AMSTERDAM CENTRE FOR POLITICAL THOUGHT

Europe today: Brexit and the German question

Jos de Beus Lecture 2017 by Simon Glendinning
 
Date & time: Thursday 2 November 2017, 16.00-18.00 hrs.
Location: Agnietenkapel, Oudezijds Voorburgwal 231, Amsterdam
Reservations are not required.
 
The Jos de Beus Lecture 2017 is made possible by ACCESS Europe and the research group Challenges to Democratic Representation of the Department of Political Science at the University of Amsterdam.
 
Abstract
This lecture will take its orientation from three intuitive thoughts. First, that the most decisive considerations for UK citizens who voted to leave the European Union were framed in terms of freedom – freedom as a political concept. If any slogan gave voice to the voice of Leavers it was “Take back control”. Second, and not very distantly related, is an assumption bordering on plain fact that the European Union, however closely identified with the faceless bureaucracy of “Brussels”, is dominated by Germany as a de-facto hegemonic power. And third, that France is caught up in all of this – caught up in it not least because it had initially blocked the UK becoming a member in the first place, and also because its principal motivation for pressing for the development of a transnational organization in Europe after the Second World War was to pacify Germany. These are all familiar features of the European political landscape, and concern the sort of things one might read about in a newspaper article about what is going on in Europe today. The aim of the lecture will be to explore the way these familiar political features are tied together by distinctively philosophical differences over the idea of Europe itself.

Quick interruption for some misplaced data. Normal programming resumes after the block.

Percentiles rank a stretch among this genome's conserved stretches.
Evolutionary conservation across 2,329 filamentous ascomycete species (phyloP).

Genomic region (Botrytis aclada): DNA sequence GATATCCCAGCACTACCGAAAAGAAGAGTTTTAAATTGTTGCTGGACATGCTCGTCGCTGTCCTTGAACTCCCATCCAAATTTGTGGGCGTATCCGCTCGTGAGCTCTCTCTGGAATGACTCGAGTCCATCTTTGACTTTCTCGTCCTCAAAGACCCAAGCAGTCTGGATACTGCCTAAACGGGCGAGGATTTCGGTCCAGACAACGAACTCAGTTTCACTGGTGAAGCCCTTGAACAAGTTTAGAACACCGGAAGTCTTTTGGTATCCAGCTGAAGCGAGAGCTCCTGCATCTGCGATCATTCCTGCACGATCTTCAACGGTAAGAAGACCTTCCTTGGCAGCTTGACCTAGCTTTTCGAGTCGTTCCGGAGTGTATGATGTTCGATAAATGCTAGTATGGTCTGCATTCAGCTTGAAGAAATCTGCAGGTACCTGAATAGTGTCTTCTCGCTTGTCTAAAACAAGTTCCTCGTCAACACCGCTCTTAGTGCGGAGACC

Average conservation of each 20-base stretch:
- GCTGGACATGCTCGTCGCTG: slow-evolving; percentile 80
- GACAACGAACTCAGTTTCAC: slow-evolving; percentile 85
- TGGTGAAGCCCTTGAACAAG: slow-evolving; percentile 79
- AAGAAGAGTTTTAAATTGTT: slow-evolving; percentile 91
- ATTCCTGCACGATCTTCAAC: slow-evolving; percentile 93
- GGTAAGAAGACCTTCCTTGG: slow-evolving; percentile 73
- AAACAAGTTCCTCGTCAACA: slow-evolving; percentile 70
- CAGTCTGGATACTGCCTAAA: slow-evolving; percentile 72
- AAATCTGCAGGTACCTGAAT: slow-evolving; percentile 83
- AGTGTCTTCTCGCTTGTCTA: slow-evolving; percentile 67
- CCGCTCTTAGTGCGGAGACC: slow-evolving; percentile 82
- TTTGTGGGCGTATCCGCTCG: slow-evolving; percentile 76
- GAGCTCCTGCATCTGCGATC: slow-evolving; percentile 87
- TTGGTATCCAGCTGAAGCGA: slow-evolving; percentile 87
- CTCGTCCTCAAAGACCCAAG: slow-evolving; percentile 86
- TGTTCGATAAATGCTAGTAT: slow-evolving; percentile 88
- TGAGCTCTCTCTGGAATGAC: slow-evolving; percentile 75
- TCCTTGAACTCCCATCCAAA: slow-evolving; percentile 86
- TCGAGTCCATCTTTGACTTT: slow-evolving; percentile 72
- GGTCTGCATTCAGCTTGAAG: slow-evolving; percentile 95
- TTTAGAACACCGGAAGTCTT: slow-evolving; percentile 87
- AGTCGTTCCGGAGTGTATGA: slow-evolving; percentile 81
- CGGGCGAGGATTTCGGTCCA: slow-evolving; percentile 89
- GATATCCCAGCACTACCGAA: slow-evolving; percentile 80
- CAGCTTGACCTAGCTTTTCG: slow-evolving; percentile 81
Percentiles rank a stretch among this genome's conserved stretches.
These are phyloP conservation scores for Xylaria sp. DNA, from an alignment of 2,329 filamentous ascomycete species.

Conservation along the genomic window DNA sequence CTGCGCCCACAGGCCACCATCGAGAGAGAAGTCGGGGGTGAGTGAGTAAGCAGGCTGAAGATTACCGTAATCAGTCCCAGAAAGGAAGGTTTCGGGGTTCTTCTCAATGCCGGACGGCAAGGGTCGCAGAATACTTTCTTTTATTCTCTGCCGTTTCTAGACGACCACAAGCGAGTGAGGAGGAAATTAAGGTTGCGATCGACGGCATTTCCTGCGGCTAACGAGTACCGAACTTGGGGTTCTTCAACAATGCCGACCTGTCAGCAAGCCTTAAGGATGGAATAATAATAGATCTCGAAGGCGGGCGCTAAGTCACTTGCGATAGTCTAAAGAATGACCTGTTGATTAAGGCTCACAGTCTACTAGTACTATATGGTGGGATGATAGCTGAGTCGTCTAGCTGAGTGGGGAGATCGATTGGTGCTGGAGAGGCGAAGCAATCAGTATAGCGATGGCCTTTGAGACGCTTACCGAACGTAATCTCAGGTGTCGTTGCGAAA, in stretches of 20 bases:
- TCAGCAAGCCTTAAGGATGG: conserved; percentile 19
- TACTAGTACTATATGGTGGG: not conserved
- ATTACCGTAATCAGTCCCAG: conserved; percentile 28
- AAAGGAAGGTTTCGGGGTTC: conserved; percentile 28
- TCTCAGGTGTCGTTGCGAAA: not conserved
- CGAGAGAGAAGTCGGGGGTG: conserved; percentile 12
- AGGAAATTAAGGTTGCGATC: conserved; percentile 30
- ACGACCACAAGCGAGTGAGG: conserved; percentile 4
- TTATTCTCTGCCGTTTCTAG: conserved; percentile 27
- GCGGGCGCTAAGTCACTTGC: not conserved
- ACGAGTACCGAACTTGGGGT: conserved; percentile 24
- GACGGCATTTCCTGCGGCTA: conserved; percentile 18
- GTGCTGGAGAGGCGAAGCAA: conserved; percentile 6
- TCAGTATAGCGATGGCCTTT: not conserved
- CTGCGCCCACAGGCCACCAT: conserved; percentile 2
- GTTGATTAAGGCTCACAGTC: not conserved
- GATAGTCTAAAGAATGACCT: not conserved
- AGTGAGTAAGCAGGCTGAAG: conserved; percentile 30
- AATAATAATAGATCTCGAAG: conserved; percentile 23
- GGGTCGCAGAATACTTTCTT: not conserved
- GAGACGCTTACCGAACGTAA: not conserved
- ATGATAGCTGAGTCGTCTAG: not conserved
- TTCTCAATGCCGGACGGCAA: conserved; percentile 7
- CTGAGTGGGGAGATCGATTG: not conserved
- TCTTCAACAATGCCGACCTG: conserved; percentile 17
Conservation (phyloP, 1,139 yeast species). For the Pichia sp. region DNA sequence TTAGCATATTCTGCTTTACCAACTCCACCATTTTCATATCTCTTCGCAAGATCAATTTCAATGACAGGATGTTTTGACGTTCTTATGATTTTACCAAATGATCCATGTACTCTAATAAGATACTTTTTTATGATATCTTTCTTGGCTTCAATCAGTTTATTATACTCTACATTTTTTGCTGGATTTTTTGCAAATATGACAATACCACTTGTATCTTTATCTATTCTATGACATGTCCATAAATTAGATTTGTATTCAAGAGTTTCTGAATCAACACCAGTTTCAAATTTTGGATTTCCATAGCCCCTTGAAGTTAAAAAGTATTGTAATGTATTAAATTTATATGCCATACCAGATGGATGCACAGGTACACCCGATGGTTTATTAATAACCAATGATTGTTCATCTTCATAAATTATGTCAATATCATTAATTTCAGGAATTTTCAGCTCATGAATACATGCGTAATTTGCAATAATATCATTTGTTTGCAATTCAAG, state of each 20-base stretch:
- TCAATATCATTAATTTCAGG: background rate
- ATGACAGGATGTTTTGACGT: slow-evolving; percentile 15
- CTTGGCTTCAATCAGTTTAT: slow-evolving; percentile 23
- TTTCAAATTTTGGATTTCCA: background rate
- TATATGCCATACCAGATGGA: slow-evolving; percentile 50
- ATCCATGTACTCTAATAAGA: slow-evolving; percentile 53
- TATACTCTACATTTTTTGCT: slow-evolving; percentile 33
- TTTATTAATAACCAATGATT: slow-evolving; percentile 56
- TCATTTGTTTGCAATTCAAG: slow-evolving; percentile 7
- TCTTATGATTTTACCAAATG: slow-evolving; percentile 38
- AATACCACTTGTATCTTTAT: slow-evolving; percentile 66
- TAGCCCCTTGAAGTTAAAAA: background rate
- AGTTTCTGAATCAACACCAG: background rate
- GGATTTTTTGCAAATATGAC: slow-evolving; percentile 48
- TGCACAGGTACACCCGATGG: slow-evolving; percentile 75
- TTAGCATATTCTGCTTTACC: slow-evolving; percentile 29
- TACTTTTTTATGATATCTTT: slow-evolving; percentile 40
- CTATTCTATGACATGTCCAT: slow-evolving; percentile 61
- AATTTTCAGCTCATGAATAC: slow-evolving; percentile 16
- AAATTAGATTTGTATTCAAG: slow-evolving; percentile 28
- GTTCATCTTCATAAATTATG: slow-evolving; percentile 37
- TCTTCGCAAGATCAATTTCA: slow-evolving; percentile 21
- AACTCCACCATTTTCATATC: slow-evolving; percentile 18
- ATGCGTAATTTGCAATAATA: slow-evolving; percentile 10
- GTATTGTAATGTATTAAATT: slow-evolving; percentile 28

About
Simon Glendinning is Professor of European Philosophy and Director of the Forum for European Philosophy in the European Institute at the The London School of Economics and Political Science. He has published extensively on European philosophy and on the philosophy of Europe. In his current research he is approaching the question of European identity from the phenomenological philosophical tradition. His books include In the Name of Phenomenology (2007), The Idea of Continental Philosophy: A Philosophical Chronicle (2006), On Being with Others: Heidegger, Wittgenstein, Derrida (1998). He holds a DPhil and a BPhil in Philosophy from Oxford University.
 

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